She buried her head in her hands, fighting the thoughts gnawing at her conscience. She wasn’t sure why she kept running back to him time and time again, why the insatiable urge to involve him in her life had resurfaced once more. Yet here he was. He looked at her pleadingly, almost sadly, with a face that read simultaneously of desperation and hope. He needed salvation. She was his second chance.
She was denying him the opportunity to start anew.
“I don’t mean to hurt you,” she said. “This just wouldn’t be right.”
Though true, the words felt ironic out loud – all their relationship had ever been was a series of unintentional hurt. Beside her was the boy in whom she had once sought wholeness. He had used her emotionally, physically, and when the time came, she felt it only necessary to return the favor. A year silently passed, months of empty promises and half-hearted commitments, and this was the inevitable impasse that had resulted.
“Please. Just one night. You keep saying we wouldn’t be good together, but why is it never the reasons why we would?”
The heartbreak was audible. For two years, she had been his constant – a girl who, to his amazement, had always given him a safe haven from his demons, for which he would never truly be able to repay. Past transgressions ran tauntingly through his mind, telling him he’d never deserve her. The drugs. The alcohol. The sex. All were part of their story, and all gave him more reason to try to win her back.
He didn’t know what he wanted with his life, but he knew he wanted her. She knew it would be emotional suicide to try.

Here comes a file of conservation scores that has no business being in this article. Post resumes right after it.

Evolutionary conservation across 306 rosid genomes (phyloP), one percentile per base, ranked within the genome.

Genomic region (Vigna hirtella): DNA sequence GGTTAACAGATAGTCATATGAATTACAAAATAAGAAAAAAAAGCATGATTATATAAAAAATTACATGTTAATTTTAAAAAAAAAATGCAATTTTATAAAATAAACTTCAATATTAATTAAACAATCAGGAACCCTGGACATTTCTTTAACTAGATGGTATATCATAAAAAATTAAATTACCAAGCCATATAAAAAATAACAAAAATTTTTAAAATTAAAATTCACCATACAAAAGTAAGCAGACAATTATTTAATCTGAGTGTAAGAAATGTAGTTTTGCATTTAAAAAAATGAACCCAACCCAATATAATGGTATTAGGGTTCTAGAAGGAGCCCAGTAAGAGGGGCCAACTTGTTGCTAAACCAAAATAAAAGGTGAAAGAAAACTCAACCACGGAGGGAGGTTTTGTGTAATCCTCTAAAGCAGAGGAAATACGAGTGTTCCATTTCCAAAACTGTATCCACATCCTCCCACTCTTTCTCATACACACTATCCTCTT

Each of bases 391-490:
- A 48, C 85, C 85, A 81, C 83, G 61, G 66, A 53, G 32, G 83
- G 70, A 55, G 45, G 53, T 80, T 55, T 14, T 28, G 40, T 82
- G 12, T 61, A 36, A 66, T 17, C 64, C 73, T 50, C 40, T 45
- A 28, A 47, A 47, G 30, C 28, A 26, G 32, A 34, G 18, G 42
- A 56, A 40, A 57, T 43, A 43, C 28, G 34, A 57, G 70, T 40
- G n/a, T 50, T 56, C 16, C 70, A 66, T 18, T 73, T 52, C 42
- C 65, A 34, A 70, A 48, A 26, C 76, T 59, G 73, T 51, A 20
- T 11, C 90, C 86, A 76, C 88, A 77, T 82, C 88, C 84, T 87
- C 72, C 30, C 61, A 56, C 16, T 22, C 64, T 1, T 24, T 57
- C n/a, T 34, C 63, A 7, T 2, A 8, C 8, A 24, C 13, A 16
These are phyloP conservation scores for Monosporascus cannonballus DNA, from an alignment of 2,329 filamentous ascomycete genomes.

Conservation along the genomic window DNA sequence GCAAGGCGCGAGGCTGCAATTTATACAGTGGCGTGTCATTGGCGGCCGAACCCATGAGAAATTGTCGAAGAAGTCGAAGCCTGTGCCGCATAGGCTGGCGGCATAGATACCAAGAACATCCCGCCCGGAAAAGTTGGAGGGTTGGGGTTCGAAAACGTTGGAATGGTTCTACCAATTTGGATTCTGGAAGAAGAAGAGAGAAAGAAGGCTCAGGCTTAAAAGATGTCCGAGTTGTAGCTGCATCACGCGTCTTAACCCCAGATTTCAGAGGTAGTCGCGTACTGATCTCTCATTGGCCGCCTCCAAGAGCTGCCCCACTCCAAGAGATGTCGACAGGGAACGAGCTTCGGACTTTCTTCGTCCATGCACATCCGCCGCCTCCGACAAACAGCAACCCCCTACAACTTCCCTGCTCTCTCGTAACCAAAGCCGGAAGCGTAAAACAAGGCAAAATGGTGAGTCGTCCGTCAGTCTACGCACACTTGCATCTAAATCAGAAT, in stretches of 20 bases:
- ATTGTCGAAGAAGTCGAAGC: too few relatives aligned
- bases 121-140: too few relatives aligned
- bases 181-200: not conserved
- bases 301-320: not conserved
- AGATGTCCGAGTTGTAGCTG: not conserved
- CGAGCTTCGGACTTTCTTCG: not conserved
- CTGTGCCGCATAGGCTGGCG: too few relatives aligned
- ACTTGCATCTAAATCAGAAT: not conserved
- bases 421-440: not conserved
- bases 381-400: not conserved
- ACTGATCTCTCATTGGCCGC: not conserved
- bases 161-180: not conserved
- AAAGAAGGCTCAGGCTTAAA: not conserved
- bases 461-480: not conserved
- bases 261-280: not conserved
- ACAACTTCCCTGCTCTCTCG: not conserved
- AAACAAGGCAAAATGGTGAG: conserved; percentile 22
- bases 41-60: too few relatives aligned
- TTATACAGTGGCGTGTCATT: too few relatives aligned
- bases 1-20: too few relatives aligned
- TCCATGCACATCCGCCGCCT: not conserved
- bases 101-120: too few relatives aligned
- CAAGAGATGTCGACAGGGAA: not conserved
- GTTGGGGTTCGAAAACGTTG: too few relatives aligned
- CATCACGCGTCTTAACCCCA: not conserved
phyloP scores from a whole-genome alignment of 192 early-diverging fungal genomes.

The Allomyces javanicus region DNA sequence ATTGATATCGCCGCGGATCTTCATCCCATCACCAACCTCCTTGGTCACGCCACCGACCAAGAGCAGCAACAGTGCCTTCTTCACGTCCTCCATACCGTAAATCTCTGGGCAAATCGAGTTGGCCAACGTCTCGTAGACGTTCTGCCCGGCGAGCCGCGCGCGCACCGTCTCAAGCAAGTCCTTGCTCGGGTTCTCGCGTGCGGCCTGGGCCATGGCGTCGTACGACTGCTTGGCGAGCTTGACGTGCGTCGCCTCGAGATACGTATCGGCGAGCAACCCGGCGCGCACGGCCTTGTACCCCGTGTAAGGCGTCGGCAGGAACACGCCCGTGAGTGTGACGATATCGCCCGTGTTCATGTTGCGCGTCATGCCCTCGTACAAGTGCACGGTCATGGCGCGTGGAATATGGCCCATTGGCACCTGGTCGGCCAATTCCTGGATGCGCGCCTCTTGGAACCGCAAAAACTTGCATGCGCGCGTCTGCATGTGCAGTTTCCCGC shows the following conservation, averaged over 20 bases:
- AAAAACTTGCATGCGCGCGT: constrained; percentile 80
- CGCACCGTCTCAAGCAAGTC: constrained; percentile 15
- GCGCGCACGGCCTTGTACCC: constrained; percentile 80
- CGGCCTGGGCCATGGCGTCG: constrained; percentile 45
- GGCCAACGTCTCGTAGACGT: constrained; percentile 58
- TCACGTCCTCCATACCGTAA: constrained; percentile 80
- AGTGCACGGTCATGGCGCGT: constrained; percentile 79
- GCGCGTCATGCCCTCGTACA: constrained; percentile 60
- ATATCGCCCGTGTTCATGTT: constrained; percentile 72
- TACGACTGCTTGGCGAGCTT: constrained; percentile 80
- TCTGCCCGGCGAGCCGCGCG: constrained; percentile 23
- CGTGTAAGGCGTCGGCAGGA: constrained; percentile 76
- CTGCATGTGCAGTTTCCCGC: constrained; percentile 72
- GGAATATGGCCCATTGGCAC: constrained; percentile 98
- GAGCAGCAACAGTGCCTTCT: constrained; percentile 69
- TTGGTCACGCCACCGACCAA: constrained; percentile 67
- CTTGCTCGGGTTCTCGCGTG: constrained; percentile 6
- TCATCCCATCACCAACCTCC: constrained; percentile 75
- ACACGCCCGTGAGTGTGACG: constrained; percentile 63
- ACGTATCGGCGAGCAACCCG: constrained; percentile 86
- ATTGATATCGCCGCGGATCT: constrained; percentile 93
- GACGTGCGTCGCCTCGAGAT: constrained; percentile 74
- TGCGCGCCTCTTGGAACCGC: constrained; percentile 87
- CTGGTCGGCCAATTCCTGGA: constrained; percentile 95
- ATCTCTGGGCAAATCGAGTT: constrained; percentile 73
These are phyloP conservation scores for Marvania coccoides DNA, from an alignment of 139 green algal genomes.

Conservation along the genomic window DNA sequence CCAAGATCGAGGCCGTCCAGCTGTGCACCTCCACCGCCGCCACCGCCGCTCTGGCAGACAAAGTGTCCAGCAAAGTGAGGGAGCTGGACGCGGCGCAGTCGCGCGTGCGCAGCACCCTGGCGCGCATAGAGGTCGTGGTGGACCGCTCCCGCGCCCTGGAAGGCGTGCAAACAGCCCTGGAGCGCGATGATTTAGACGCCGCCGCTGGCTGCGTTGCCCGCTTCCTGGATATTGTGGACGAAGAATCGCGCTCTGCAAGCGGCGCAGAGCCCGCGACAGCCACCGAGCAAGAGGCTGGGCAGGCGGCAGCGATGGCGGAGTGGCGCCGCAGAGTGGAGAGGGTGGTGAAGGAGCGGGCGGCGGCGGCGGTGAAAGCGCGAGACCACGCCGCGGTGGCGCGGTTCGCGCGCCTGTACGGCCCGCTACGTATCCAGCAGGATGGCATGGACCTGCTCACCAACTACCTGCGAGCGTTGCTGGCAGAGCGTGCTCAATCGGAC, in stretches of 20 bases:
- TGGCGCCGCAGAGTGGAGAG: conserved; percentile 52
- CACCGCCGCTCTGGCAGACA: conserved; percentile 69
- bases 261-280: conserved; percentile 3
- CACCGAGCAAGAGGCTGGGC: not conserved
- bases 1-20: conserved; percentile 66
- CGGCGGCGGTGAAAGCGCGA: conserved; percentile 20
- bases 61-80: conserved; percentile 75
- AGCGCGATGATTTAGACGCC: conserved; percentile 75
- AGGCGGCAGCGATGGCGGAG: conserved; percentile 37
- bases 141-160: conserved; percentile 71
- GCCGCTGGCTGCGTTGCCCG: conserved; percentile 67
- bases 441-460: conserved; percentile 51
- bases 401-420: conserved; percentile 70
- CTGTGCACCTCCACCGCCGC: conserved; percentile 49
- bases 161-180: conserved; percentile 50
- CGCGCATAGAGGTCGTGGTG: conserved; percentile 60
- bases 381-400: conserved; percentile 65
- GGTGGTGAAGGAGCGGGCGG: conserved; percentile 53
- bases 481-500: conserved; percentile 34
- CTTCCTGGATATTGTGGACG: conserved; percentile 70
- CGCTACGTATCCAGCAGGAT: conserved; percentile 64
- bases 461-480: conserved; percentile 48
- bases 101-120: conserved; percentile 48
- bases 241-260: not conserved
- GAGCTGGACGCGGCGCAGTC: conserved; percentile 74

Somewhere between the first infatuation and the last one-night stand, she had lost her ability to feel anything but a simple platonic lust. To keep her from falling in love, each relapse of intimacy brought a muting of emotion, subconsciously saving her from the eventual pain of loss. And now, when it mattered, she couldn’t see him as anything more than a sometimes friend who knew her sheets almost as well as she did. The switch of romantic interest was forever off. He’d never understand, and she’d never explain.
Their hands found each other, and they sat in silence for several painful moments, her wishing the conversation would end, him praying for her to relent. Finally, she spoke.
“We have to be just friends. It’s better this way. I promise.”
“But why? How do you know?”
“I just do, okay? It’s our history. We’re not good for each other. Trust me, leave it be.”
“Let me prove I can be good for you. Just once. I’m different. This is different.”
He wasn’t different at all, but he feared if he lost her, he would lose the chance to change as well. Surely he wasn’t good for her – his prior decisions proved that – but she was good for him, and he depended on her to retain his sanity. He could be a better man, would be a better man, if only she would see him through.
He stared at her, hoping to see any positive sign. Her brown eyes betrayed confusion, her struggle between easy trust, quick forgiveness and common sense, and he felt the overwhelming urge to comfort her in the situation he himself had created.
“Please. Be with me,” he implored quietly, leaning in to kiss her.
This – this was so comfortable and so forbidden. This was the source of her torture and the source of her safety, and she couldn’t bring herself to pull away. This was how it had started, but she’d be damned if it ended as such. There had to be a resolution.
“Come on, stop,” she said. “It’s late and I don’t want to talk about it anymore. We’ll sleep on it.”
He dropped his gaze from her face, finally giving in. He knew it was wise to stop fighting if he wanted to hold her longer.
They fell asleep in the same bed for what she hoped was the last time, his arm around her waist in their old familiar way.
She couldn’t let go, not yet, not him, and as had happened so often before, the resolution would wait until dawn.
He needed the second chance to move on.
But so did she.